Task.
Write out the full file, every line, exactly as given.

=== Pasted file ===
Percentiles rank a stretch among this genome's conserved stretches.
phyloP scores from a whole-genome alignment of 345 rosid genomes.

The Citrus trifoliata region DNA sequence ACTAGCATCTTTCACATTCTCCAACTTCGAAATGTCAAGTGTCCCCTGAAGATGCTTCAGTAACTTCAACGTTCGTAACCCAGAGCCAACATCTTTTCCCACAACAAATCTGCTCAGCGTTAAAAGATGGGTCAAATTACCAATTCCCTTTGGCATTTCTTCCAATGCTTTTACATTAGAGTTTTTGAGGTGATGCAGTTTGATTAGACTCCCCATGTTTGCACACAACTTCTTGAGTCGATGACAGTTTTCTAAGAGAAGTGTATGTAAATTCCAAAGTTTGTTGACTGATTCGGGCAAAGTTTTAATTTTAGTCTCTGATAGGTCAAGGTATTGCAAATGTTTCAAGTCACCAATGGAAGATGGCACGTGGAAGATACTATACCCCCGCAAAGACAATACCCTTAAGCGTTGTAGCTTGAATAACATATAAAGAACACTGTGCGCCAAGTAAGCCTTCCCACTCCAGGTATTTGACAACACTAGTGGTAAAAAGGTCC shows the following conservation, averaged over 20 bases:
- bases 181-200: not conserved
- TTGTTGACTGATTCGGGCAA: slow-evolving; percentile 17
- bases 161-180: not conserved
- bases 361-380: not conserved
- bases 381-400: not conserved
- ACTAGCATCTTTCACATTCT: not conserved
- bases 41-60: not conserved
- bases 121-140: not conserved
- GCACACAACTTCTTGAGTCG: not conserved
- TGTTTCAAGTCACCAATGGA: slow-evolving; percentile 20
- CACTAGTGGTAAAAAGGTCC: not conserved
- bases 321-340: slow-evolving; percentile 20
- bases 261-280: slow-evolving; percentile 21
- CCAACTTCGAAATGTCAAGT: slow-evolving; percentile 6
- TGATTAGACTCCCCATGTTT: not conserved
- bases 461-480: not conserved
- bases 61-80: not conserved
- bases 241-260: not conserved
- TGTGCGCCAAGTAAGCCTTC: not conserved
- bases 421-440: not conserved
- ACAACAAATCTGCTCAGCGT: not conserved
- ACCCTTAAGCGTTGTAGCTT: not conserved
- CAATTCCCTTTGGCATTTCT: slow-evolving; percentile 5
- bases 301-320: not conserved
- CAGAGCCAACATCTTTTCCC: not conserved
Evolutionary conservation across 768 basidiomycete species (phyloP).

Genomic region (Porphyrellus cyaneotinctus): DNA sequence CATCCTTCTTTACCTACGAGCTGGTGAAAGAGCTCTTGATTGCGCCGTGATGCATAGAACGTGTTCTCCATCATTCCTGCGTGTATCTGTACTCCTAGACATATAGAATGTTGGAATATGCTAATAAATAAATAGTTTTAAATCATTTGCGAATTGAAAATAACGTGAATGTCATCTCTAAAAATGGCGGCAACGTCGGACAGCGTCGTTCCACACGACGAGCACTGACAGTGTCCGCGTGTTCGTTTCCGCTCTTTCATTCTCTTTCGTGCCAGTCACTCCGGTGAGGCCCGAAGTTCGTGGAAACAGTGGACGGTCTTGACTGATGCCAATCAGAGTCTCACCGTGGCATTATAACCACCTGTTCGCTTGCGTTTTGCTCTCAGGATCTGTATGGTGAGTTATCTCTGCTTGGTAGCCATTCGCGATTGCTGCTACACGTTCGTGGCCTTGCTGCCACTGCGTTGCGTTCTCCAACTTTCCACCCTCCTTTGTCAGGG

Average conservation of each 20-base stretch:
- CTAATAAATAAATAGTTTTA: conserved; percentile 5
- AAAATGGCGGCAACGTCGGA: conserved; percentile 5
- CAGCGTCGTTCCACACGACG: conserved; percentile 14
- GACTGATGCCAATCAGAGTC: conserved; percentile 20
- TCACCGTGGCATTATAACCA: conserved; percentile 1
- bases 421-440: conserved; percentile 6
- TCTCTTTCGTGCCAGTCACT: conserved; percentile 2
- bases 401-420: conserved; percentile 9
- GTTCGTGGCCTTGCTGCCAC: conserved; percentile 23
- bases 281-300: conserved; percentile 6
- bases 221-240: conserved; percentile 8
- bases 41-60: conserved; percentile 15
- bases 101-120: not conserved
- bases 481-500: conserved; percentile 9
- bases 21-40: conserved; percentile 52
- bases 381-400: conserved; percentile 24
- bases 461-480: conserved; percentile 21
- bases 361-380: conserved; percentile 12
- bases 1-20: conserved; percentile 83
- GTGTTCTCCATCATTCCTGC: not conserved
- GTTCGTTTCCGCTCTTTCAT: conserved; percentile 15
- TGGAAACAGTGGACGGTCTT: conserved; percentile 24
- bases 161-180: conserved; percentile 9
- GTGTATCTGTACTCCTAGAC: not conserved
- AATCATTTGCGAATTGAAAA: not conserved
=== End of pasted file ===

Percentiles rank a stretch among this genome's conserved stretches.
phyloP scores from a whole-genome alignment of 345 rosid genomes.

The Citrus trifoliata region DNA sequence ACTAGCATCTTTCACATTCTCCAACTTCGAAATGTCAAGTGTCCCCTGAAGATGCTTCAGTAACTTCAACGTTCGTAACCCAGAGCCAACATCTTTTCCCACAACAAATCTGCTCAGCGTTAAAAGATGGGTCAAATTACCAATTCCCTTTGGCATTTCTTCCAATGCTTTTACATTAGAGTTTTTGAGGTGATGCAGTTTGATTAGACTCCCCATGTTTGCACACAACTTCTTGAGTCGATGACAGTTTTCTAAGAGAAGTGTATGTAAATTCCAAAGTTTGTTGACTGATTCGGGCAAAGTTTTAATTTTAGTCTCTGATAGGTCAAGGTATTGCAAATGTTTCAAGTCACCAATGGAAGATGGCACGTGGAAGATACTATACCCCCGCAAAGACAATACCCTTAAGCGTTGTAGCTTGAATAACATATAAAGAACACTGTGCGCCAAGTAAGCCTTCCCACTCCAGGTATTTGACAACACTAGTGGTAAAAAGGTCC shows the following conservation, averaged over 20 bases:
- bases 181-200: not conserved
- TTGTTGACTGATTCGGGCAA: slow-evolving; percentile 17
- bases 161-180: not conserved
- bases 361-380: not conserved
- bases 381-400: not conserved
- ACTAGCATCTTTCACATTCT: not conserved
- bases 41-60: not conserved
- bases 121-140: not conserved
- GCACACAACTTCTTGAGTCG: not conserved
- TGTTTCAAGTCACCAATGGA: slow-evolving; percentile 20
- CACTAGTGGTAAAAAGGTCC: not conserved
- bases 321-340: slow-evolving; percentile 20
- bases 261-280: slow-evolving; percentile 21
- CCAACTTCGAAATGTCAAGT: slow-evolving; percentile 6
- TGATTAGACTCCCCATGTTT: not conserved
- bases 461-480: not conserved
- bases 61-80: not conserved
- bases 241-260: not conserved
- TGTGCGCCAAGTAAGCCTTC: not conserved
- bases 421-440: not conserved
- ACAACAAATCTGCTCAGCGT: not conserved
- ACCCTTAAGCGTTGTAGCTT: not conserved
- CAATTCCCTTTGGCATTTCT: slow-evolving; percentile 5
- bases 301-320: not conserved
- CAGAGCCAACATCTTTTCCC: not conserved
Evolutionary conservation across 768 basidiomycete species (phyloP).

Genomic region (Porphyrellus cyaneotinctus): DNA sequence CATCCTTCTTTACCTACGAGCTGGTGAAAGAGCTCTTGATTGCGCCGTGATGCATAGAACGTGTTCTCCATCATTCCTGCGTGTATCTGTACTCCTAGACATATAGAATGTTGGAATATGCTAATAAATAAATAGTTTTAAATCATTTGCGAATTGAAAATAACGTGAATGTCATCTCTAAAAATGGCGGCAACGTCGGACAGCGTCGTTCCACACGACGAGCACTGACAGTGTCCGCGTGTTCGTTTCCGCTCTTTCATTCTCTTTCGTGCCAGTCACTCCGGTGAGGCCCGAAGTTCGTGGAAACAGTGGACGGTCTTGACTGATGCCAATCAGAGTCTCACCGTGGCATTATAACCACCTGTTCGCTTGCGTTTTGCTCTCAGGATCTGTATGGTGAGTTATCTCTGCTTGGTAGCCATTCGCGATTGCTGCTACACGTTCGTGGCCTTGCTGCCACTGCGTTGCGTTCTCCAACTTTCCACCCTCCTTTGTCAGGG

Average conservation of each 20-base stretch:
- CTAATAAATAAATAGTTTTA: conserved; percentile 5
- AAAATGGCGGCAACGTCGGA: conserved; percentile 5
- CAGCGTCGTTCCACACGACG: conserved; percentile 14
- GACTGATGCCAATCAGAGTC: conserved; percentile 20
- TCACCGTGGCATTATAACCA: conserved; percentile 1
- bases 421-440: conserved; percentile 6
- TCTCTTTCGTGCCAGTCACT: conserved; percentile 2
- bases 401-420: conserved; percentile 9
- GTTCGTGGCCTTGCTGCCAC: conserved; percentile 23
- bases 281-300: conserved; percentile 6
- bases 221-240: conserved; percentile 8
- bases 41-60: conserved; percentile 15
- bases 101-120: not conserved
- bases 481-500: conserved; percentile 9
- bases 21-40: conserved; percentile 52
- bases 381-400: conserved; percentile 24
- bases 461-480: conserved; percentile 21
- bases 361-380: conserved; percentile 12
- bases 1-20: conserved; percentile 83
- GTGTTCTCCATCATTCCTGC: not conserved
- GTTCGTTTCCGCTCTTTCAT: conserved; percentile 15
- TGGAAACAGTGGACGGTCTT: conserved; percentile 24
- bases 161-180: conserved; percentile 9
- GTGTATCTGTACTCCTAGAC: not conserved
- AATCATTTGCGAATTGAAAA: not conserved